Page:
With the deadline closing Friday for applications, at least seven artists, perhaps more, will vie to create Sylva’s first mural. Town officials have received submissions from near and far. One artist hails from distant Italy, town Manager Paige Dowling told me earlier this week.
The town’s mural is destined for the side of the Ward Plumbing and Heating building along Mill Street, on a whitewashed wall roughly 22 feet tall and 53 feet long. Sylva will cover project costs using a $10,000 state grant funneled through Jackson County government.
Members of the town’s Public Art Committee envision a vintage-postcard look with a mountain backdrop and letters spelling out the word “Sylva.” The initial plan calls for the artist to fill those letters with images representative of this community, though committee members say they’ll consider other mural concepts. Town board members will approve the final design.
Clearly, members of the Public Art Committee have been busy in the group’s first months of existence. They’ve identified other potential mural sites in Sylva. They’re also weighing the benefits of an artist-loan program, “borrowing” pieces for the public to enjoy.
Often, but not always, artists receive honorariums for agreeing to publicly display their works for a contracted amount of time, typically a year. This mutually beneficial arrangement increases artist exposure, helping to generate sales into private hands or to the municipalities themselves.
Waynesville has a program of this sort. That town’s art committee holds fundraisers to buy pieces identified as desirable, based on popular appeal.
And yes, there’s a certain tension, if not contradiction, between “popular” and “art,” but that’s a debate best reserved for a different day. I will say this: If you are going to use municipal resources to underpin art programs, it’s probably best if those paying the bills – taxpayers – enjoy the end results. Otherwise, the town’s art program is likely to prove short-lived.
Could artwork serve as an economic driver for the town of Sylva? I believe it could. Similar efforts in other communities have helped attract visitors to downtowns. Though an increase in tourism certainly would be a splendid outcome, I’m excited about the town’s foray into public art for an entirely different reason.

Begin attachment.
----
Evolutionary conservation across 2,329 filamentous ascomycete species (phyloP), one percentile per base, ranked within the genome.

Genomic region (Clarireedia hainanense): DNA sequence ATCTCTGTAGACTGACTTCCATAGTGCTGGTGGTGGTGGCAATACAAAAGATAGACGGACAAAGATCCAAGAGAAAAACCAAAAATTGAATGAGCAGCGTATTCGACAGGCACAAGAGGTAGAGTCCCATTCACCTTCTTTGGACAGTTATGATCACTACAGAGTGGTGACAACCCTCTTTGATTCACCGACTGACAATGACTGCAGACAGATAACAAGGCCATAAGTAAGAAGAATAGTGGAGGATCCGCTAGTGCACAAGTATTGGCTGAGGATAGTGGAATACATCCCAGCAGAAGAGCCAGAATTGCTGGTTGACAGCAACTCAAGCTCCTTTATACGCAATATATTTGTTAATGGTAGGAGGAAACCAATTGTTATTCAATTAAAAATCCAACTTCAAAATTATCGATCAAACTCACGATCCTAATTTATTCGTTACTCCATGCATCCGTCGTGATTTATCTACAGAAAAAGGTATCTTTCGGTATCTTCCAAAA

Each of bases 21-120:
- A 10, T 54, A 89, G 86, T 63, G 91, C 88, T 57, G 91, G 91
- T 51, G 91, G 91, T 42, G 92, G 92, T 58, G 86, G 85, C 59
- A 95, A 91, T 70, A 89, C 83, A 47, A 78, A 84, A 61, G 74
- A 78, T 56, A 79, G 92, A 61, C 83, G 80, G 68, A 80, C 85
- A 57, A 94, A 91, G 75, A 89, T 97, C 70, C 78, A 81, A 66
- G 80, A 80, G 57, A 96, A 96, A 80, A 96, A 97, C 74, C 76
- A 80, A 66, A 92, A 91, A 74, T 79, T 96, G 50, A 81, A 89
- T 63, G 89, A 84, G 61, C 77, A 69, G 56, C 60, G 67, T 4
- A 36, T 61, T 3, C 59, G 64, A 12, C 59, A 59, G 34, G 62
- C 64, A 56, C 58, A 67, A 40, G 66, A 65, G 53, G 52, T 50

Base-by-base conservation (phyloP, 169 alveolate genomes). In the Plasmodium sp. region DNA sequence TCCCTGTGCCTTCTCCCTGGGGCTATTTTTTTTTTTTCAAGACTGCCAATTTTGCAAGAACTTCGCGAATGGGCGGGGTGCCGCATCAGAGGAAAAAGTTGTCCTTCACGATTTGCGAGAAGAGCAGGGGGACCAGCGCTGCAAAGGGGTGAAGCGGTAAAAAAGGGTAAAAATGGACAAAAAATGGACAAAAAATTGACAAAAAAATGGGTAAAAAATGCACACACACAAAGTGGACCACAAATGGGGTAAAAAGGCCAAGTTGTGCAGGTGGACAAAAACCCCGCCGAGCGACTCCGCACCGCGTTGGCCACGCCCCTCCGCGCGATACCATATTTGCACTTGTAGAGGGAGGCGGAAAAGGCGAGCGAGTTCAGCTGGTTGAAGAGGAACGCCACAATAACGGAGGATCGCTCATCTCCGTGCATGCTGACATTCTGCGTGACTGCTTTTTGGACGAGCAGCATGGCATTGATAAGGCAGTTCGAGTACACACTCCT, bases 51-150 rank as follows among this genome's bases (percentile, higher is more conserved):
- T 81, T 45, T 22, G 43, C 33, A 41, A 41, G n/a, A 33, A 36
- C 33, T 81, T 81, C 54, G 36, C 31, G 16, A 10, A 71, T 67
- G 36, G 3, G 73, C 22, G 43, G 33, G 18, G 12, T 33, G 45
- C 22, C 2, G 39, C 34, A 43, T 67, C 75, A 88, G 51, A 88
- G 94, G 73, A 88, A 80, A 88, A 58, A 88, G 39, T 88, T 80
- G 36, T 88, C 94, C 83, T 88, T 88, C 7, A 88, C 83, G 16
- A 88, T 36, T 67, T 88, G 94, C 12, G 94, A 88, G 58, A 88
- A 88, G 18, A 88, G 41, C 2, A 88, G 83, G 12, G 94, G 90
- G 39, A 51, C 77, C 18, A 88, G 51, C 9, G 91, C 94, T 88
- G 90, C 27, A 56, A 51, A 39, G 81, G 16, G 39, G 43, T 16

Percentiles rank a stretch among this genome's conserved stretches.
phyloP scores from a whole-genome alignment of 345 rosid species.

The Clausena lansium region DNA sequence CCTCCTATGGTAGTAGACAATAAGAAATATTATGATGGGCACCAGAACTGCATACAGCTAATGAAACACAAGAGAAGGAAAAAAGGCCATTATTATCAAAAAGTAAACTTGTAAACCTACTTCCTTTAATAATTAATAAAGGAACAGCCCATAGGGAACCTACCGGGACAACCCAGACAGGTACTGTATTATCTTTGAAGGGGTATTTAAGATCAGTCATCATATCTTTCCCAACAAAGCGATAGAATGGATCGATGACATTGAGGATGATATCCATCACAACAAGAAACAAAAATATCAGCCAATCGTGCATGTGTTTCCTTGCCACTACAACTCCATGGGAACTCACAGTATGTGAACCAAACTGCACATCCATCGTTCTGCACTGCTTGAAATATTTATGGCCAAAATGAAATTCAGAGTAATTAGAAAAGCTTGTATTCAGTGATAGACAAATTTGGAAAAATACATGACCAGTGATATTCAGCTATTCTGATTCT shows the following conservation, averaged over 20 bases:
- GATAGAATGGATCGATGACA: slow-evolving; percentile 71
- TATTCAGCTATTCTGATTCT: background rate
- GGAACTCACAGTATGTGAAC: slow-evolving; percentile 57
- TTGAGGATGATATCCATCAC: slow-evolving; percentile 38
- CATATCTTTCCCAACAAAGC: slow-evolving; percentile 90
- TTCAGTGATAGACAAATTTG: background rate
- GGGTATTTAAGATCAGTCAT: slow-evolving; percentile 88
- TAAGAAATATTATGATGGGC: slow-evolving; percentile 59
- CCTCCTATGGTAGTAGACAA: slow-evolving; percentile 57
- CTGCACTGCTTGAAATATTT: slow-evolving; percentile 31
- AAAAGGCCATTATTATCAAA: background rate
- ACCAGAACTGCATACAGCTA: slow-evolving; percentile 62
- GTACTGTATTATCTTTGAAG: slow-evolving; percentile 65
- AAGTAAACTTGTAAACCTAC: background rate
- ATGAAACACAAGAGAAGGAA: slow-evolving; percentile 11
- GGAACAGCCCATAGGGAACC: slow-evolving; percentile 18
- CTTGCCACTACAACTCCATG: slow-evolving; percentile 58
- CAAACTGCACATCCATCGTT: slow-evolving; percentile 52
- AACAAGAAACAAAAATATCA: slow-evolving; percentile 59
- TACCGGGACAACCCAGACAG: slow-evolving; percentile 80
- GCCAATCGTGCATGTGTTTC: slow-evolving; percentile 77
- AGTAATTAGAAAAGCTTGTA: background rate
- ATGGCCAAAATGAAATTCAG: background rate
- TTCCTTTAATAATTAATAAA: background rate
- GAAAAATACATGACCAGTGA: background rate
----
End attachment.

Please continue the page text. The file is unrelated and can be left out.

I find it encouraging this community is being led by government officials willing and eager to encourage artistic expression. It’s not just town of Sylva officials, either. En route to awarding the grant money, Jackson County commissioners reviewed Sylva’s proposal to add a downtown mural.
John Wakeley, a former Western Carolina University chancellor, discussed in 1994 the importance of art and, in particular, public art freely available to every citizen. He emphasized “l’art pour l’art” – art for art’s sake.
“We value art for itself, we embrace it for its beauty and also for what it helps us to learn,” Wakeley said at a university dedication ceremony for the on-campus installation of two pieces of sculpture.
The event, he said, signaled WCU’s “commitment to the freedom in which artistic expression thrives.”
You can view the two pieces at the H.F. Robinson Administration Building’s main entrance. “Guardian Angels” is the work of North Carolina sculptor Be Gardiner. Four years ago, the artist, now called Teitaku Isaac Gardiner, told a reporter for The Washington Post he had since traded stone carving for the study of Zen Buddhism.
Gardiner’s angel-like, 8-foot tall figures at WCU are marble and travertine, featuring shrouded faces peering from beneath cloaks of stone.
I had long admired the beauty and grace of Gardiner’s pieces, but until now, I had not known anything about the artist who carved them or the university’s spelled-out intentions to emphasize the intrinsic value of art.
Gardiner’s pieces were among works selected in 1993 for display in the first year of WCU’s Outdoor Sculpture Program, described in contemporaneous news reports as “an effort to heighten public awareness of sculpture as an art form.”
Now, Sylva is poised to follow suit, adding sculpture and murals to everyday spaces and helping to introduce art to more people.
Quintin Ellison is general manager of The Sylva Herald.